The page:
Doctors as Good as Robots, Study Finds

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When it comes to patient outcome, it seems that there is very little difference in the manner in which cystectomies are performed, be it the traditional way or robot-assisted.

A group of doctors wanting to test the premise that technology-assisted surgical interventions are somehow superior conducted a study with the help of 15 U.S. medical centers. The results were more than surprising.

Medicine is one area where technological advancements have provided some of the most important contributions. From nanoparticles that specifically target cancer cells to artificial organs, to genome editing, and everything in between.

As robot-assisted surgeries are becoming more widespread, the notion that they are also inherently safer seems to gather more momentum. A RAZOR study shows that, in fact, things are not as clear-cut.

The trial involved 350 patient scheduled for cystectomy, over a period of three years. They were randomly assigned either to undergo an open surgery or a robotic one.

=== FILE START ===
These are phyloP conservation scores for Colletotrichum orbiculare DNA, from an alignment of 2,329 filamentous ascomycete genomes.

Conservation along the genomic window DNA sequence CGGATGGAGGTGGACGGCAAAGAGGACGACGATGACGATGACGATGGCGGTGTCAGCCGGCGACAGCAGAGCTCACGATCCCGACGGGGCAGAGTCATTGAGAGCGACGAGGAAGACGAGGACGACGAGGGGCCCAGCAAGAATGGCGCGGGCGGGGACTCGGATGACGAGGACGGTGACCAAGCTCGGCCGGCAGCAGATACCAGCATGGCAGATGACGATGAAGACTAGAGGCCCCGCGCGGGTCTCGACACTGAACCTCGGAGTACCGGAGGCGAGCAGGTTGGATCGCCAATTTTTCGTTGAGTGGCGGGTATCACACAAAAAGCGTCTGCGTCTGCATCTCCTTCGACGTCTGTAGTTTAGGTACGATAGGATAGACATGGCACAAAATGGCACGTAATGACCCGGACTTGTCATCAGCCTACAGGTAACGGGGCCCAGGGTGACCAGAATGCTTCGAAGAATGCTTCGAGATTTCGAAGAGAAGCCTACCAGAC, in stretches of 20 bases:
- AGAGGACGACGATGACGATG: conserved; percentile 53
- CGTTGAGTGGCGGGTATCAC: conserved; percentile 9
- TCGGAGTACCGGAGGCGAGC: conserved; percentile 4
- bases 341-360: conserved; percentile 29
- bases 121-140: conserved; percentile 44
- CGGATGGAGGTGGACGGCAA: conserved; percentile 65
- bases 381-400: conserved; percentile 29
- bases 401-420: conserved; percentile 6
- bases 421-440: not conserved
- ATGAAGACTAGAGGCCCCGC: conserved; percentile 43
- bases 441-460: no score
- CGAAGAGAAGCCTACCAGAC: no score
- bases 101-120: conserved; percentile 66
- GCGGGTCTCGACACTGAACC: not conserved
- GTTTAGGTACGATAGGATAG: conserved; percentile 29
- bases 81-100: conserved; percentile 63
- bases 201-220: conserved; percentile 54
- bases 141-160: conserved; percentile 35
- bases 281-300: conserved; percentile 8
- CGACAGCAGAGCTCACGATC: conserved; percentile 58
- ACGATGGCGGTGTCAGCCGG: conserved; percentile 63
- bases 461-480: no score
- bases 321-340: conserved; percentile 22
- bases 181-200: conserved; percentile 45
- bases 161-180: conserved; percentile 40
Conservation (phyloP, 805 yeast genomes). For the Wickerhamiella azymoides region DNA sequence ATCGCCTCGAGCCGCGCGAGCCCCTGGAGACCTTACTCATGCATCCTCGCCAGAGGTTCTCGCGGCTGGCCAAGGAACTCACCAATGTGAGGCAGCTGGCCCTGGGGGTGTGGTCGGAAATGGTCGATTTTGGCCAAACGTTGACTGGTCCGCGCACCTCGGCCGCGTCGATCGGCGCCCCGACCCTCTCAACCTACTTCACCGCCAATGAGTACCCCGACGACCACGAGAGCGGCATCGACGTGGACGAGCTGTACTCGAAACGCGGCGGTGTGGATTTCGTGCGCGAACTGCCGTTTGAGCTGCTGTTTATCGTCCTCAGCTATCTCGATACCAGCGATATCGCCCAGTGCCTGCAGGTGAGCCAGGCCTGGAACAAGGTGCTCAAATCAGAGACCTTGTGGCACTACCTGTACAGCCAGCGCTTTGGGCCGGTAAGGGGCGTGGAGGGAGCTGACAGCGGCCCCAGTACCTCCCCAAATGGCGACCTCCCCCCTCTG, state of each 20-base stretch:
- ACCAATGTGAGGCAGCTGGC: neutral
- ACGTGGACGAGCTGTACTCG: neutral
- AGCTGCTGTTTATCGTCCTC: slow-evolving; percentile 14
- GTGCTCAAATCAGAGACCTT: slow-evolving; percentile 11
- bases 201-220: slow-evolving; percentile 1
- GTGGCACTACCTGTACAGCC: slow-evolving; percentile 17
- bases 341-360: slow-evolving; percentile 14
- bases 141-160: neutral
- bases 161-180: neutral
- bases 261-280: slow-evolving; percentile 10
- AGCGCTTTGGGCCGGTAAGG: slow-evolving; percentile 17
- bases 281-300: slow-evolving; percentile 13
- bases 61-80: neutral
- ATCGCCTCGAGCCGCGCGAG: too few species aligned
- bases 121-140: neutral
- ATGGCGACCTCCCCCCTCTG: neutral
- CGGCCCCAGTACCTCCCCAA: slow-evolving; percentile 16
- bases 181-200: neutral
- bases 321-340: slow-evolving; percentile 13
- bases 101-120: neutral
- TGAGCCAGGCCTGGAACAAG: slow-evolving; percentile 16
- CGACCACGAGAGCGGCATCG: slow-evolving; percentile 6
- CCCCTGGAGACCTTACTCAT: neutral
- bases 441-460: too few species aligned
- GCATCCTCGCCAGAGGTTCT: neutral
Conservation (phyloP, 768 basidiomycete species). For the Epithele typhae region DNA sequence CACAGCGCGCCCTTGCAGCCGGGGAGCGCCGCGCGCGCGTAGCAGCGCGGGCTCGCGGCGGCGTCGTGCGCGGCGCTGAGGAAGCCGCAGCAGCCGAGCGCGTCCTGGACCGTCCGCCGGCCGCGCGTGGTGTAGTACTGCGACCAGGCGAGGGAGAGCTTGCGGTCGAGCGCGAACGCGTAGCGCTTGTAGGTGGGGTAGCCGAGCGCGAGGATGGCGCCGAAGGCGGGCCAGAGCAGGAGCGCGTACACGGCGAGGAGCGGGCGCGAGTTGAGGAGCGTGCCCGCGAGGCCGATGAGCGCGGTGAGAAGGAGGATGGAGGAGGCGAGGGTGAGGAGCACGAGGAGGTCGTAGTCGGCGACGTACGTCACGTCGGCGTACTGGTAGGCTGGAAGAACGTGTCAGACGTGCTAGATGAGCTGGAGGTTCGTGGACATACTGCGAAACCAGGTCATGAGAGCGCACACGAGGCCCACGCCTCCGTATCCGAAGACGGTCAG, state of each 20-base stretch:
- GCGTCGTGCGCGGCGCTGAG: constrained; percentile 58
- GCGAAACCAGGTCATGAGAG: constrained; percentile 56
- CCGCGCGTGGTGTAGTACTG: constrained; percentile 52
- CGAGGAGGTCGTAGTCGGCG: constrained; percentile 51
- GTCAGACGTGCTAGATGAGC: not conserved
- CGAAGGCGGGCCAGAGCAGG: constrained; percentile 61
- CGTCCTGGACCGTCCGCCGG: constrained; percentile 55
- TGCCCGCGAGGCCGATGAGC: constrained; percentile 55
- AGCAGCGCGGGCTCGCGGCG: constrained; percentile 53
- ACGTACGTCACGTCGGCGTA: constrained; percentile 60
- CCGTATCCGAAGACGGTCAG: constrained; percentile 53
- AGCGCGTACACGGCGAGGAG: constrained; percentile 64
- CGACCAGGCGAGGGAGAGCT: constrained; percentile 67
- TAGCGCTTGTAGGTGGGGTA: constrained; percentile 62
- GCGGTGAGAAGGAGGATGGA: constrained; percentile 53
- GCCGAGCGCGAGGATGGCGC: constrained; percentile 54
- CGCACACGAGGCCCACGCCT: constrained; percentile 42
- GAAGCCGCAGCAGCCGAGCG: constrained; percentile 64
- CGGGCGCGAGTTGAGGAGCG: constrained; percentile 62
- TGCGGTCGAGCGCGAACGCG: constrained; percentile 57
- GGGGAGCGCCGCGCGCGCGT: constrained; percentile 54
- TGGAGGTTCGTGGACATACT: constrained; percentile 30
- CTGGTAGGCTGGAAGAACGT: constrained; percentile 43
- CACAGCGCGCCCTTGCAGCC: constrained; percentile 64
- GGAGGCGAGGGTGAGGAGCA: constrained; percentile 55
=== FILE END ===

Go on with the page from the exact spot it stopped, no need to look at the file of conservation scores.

In the end, the results were very close. Two years after the surgery, 72.3% of patients operated on with robotic support were alive and presented no signs recurrence, and out of those, 67% had some sort of adverse effect (most commonly, urinary infections). Out the ones having open surgery 71.6% were alive and 69% showed some slight adverse effects.

Post-operatory conditions are also similar. Open surgery lasts less, but requires a seven-day stay in the hospital, while assisted surgery lasts a bit longer on average, but patients can be discharged after six days of stay.

As a conclusion, Dr. Gopal Gupta mentioned that “It is important to conduct these trials before widespread adoption